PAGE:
Researchers from Stanford University conducted an imaging study and discovered distinct differences in the brains of healthy people and those with chronic fatigue syndrome. These findings can improve diagnoses and may be a step towards identifying the underlying mechanism of the condition.

Published in Radiology, the study addresses ambiguities that get in the way of properly diagnosing patients. Because of these ambiguities, many are suspected of other conditions first, even hypochondria, before finally being diagnosed as suffering from chronic fatigue syndrome.

In the United States alone, the condition affects between one and four million people. A more precise number can't be generated because of the difficulty in diagnosing chronic fatigue syndrome. While all patients share the common symptom of debilitating fatigue that lasts for at least six months, other symptoms may be present which may vary from person to person, often overlapping with other conditions.

Senior author Jose Montoya, MD, a geographic medicine and infectious diseases professor in the university, said that the combined symptoms of chronic fatigue syndrome can persist for 10 to 30 years.

"We asked ourselves whether brain imaging could turn up something concrete that differs between CFS patients' and healthy people's brains. And, interestingly, it did," explained lead author Michael Zeineh, MD, PhD, a radiology assistant professor in Stanford.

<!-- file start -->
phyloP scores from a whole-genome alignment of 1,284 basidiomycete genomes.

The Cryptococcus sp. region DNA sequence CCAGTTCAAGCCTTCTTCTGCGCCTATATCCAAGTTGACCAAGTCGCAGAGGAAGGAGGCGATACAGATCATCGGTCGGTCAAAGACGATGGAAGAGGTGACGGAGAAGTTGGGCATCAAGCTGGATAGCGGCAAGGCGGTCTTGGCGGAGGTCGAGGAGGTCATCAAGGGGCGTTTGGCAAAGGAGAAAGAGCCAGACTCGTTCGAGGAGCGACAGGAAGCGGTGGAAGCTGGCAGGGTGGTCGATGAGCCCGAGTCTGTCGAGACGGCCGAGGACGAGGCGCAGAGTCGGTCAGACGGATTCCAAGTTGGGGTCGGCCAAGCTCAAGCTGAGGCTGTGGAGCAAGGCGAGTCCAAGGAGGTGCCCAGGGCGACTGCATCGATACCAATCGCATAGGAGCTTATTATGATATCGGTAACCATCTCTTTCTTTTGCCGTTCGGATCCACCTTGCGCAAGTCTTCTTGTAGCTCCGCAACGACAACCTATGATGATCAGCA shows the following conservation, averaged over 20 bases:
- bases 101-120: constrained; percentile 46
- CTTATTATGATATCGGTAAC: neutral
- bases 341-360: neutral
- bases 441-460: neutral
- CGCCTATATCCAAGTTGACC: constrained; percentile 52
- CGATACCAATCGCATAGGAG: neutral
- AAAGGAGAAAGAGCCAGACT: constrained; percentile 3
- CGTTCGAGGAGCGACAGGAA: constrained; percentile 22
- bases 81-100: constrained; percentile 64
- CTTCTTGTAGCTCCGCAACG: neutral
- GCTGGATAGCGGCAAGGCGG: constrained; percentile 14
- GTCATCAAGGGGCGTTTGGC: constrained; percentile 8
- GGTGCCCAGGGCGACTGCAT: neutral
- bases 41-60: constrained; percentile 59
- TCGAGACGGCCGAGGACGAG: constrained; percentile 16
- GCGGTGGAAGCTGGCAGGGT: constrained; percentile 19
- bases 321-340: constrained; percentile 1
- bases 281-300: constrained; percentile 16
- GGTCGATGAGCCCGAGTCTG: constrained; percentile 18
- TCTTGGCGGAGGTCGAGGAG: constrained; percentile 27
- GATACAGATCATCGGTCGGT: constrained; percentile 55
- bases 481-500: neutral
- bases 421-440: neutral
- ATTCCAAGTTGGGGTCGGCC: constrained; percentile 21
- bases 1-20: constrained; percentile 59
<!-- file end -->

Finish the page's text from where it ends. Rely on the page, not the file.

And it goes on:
Montoya has been tracking 200 chronic fatigue syndrome patients for several years and from this group the researchers chose 15 individuals. Their brain images were compared with those from 14 other people without chronic fatigue syndrome symptoms.

Three key findings were derived from the study: that chronic fatigue syndrome patients had less white-matter content compared to healthy individuals; that a consistent abnormality in the right arcuate fasciculus is present in chronic fatigue syndrome patients; and that the gray matter joined by the right arcuate fasciculus exhibited thickening in chronic fatigue syndrome patients.

Further research is needed to confirm the findings of the study but it was a start, showing researchers where to look and focus. The Stanford team is currently planning a substantially larger study to continue their efforts.

Other co-authors for the study include: James Kang, MD, a former medical fellow; Scott Atlas, MD, former radiology professor and neuroradiology chief; Allan Reiss, MD, psychiatry and behavioral sciences and radiology professor; Mira Raman, lead scientific programmer; Jane Norris, physician assistant; and Ian Valencia, social-science research assistant.

The study received support from the CFS Fund and GE Healthcare.

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